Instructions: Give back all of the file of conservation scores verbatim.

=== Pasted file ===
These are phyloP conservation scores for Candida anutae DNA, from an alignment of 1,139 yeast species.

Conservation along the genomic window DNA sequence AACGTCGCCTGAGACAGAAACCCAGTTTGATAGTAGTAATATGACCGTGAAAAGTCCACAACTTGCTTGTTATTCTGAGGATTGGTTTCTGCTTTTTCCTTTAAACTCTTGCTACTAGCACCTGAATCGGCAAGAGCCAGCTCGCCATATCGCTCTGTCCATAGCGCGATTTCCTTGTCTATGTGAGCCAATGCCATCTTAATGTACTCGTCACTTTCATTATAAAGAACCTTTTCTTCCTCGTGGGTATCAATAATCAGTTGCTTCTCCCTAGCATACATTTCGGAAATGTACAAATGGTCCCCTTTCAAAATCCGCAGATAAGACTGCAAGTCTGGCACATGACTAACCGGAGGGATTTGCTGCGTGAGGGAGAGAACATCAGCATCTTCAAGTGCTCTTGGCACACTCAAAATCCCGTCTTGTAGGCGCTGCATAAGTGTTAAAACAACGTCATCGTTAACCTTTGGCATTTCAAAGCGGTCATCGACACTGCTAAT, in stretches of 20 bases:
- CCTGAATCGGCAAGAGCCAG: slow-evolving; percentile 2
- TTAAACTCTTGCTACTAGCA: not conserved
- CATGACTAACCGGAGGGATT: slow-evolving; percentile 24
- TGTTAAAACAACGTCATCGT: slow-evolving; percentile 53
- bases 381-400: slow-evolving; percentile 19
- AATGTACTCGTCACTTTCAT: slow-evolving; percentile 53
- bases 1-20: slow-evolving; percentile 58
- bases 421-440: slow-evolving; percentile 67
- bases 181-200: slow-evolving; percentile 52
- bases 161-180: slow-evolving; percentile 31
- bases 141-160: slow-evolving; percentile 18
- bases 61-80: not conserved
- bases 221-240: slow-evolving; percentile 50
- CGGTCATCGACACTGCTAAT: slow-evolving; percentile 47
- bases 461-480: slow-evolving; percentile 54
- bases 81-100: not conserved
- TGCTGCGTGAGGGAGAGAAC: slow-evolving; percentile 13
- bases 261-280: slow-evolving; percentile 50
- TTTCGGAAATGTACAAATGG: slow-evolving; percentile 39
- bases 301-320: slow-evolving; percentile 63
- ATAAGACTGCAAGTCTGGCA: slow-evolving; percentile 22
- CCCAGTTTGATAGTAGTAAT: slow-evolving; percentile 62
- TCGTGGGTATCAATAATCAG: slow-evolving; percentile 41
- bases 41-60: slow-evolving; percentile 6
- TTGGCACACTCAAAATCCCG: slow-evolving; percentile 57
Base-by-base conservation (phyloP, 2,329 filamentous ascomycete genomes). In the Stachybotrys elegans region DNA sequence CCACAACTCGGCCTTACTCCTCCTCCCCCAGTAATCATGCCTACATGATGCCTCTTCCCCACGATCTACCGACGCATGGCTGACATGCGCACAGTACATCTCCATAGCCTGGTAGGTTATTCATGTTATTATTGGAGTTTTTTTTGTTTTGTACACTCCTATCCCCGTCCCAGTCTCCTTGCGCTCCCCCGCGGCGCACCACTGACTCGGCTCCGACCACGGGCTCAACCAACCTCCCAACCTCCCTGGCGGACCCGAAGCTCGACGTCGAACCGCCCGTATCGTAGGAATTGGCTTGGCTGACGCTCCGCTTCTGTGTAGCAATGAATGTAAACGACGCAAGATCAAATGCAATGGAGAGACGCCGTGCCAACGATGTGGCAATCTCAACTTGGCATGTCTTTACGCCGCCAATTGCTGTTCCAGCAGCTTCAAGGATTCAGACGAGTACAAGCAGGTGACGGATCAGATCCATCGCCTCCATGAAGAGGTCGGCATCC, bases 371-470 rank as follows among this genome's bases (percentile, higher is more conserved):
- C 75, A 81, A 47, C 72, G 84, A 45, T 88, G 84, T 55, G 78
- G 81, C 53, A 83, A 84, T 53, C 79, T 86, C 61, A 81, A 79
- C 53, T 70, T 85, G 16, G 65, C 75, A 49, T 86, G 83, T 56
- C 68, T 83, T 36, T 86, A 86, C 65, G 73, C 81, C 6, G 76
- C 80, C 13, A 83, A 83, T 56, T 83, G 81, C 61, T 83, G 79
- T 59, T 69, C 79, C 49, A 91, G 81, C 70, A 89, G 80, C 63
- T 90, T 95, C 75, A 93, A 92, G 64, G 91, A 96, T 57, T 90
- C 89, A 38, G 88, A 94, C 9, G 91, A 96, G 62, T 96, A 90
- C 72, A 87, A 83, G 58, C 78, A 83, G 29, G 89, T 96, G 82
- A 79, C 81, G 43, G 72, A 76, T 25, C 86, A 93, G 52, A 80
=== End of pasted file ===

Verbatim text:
These are phyloP conservation scores for Candida anutae DNA, from an alignment of 1,139 yeast species.

Conservation along the genomic window DNA sequence AACGTCGCCTGAGACAGAAACCCAGTTTGATAGTAGTAATATGACCGTGAAAAGTCCACAACTTGCTTGTTATTCTGAGGATTGGTTTCTGCTTTTTCCTTTAAACTCTTGCTACTAGCACCTGAATCGGCAAGAGCCAGCTCGCCATATCGCTCTGTCCATAGCGCGATTTCCTTGTCTATGTGAGCCAATGCCATCTTAATGTACTCGTCACTTTCATTATAAAGAACCTTTTCTTCCTCGTGGGTATCAATAATCAGTTGCTTCTCCCTAGCATACATTTCGGAAATGTACAAATGGTCCCCTTTCAAAATCCGCAGATAAGACTGCAAGTCTGGCACATGACTAACCGGAGGGATTTGCTGCGTGAGGGAGAGAACATCAGCATCTTCAAGTGCTCTTGGCACACTCAAAATCCCGTCTTGTAGGCGCTGCATAAGTGTTAAAACAACGTCATCGTTAACCTTTGGCATTTCAAAGCGGTCATCGACACTGCTAAT, in stretches of 20 bases:
- CCTGAATCGGCAAGAGCCAG: slow-evolving; percentile 2
- TTAAACTCTTGCTACTAGCA: not conserved
- CATGACTAACCGGAGGGATT: slow-evolving; percentile 24
- TGTTAAAACAACGTCATCGT: slow-evolving; percentile 53
- bases 381-400: slow-evolving; percentile 19
- AATGTACTCGTCACTTTCAT: slow-evolving; percentile 53
- bases 1-20: slow-evolving; percentile 58
- bases 421-440: slow-evolving; percentile 67
- bases 181-200: slow-evolving; percentile 52
- bases 161-180: slow-evolving; percentile 31
- bases 141-160: slow-evolving; percentile 18
- bases 61-80: not conserved
- bases 221-240: slow-evolving; percentile 50
- CGGTCATCGACACTGCTAAT: slow-evolving; percentile 47
- bases 461-480: slow-evolving; percentile 54
- bases 81-100: not conserved
- TGCTGCGTGAGGGAGAGAAC: slow-evolving; percentile 13
- bases 261-280: slow-evolving; percentile 50
- TTTCGGAAATGTACAAATGG: slow-evolving; percentile 39
- bases 301-320: slow-evolving; percentile 63
- ATAAGACTGCAAGTCTGGCA: slow-evolving; percentile 22
- CCCAGTTTGATAGTAGTAAT: slow-evolving; percentile 62
- TCGTGGGTATCAATAATCAG: slow-evolving; percentile 41
- bases 41-60: slow-evolving; percentile 6
- TTGGCACACTCAAAATCCCG: slow-evolving; percentile 57
Base-by-base conservation (phyloP, 2,329 filamentous ascomycete genomes). In the Stachybotrys elegans region DNA sequence CCACAACTCGGCCTTACTCCTCCTCCCCCAGTAATCATGCCTACATGATGCCTCTTCCCCACGATCTACCGACGCATGGCTGACATGCGCACAGTACATCTCCATAGCCTGGTAGGTTATTCATGTTATTATTGGAGTTTTTTTTGTTTTGTACACTCCTATCCCCGTCCCAGTCTCCTTGCGCTCCCCCGCGGCGCACCACTGACTCGGCTCCGACCACGGGCTCAACCAACCTCCCAACCTCCCTGGCGGACCCGAAGCTCGACGTCGAACCGCCCGTATCGTAGGAATTGGCTTGGCTGACGCTCCGCTTCTGTGTAGCAATGAATGTAAACGACGCAAGATCAAATGCAATGGAGAGACGCCGTGCCAACGATGTGGCAATCTCAACTTGGCATGTCTTTACGCCGCCAATTGCTGTTCCAGCAGCTTCAAGGATTCAGACGAGTACAAGCAGGTGACGGATCAGATCCATCGCCTCCATGAAGAGGTCGGCATCC, bases 371-470 rank as follows among this genome's bases (percentile, higher is more conserved):
- C 75, A 81, A 47, C 72, G 84, A 45, T 88, G 84, T 55, G 78
- G 81, C 53, A 83, A 84, T 53, C 79, T 86, C 61, A 81, A 79
- C 53, T 70, T 85, G 16, G 65, C 75, A 49, T 86, G 83, T 56
- C 68, T 83, T 36, T 86, A 86, C 65, G 73, C 81, C 6, G 76
- C 80, C 13, A 83, A 83, T 56, T 83, G 81, C 61, T 83, G 79
- T 59, T 69, C 79, C 49, A 91, G 81, C 70, A 89, G 80, C 63
- T 90, T 95, C 75, A 93, A 92, G 64, G 91, A 96, T 57, T 90
- C 89, A 38, G 88, A 94, C 9, G 91, A 96, G 62, T 96, A 90
- C 72, A 87, A 83, G 58, C 78, A 83, G 29, G 89, T 96, G 82
- A 79, C 81, G 43, G 72, A 76, T 25, C 86, A 93, G 52, A 80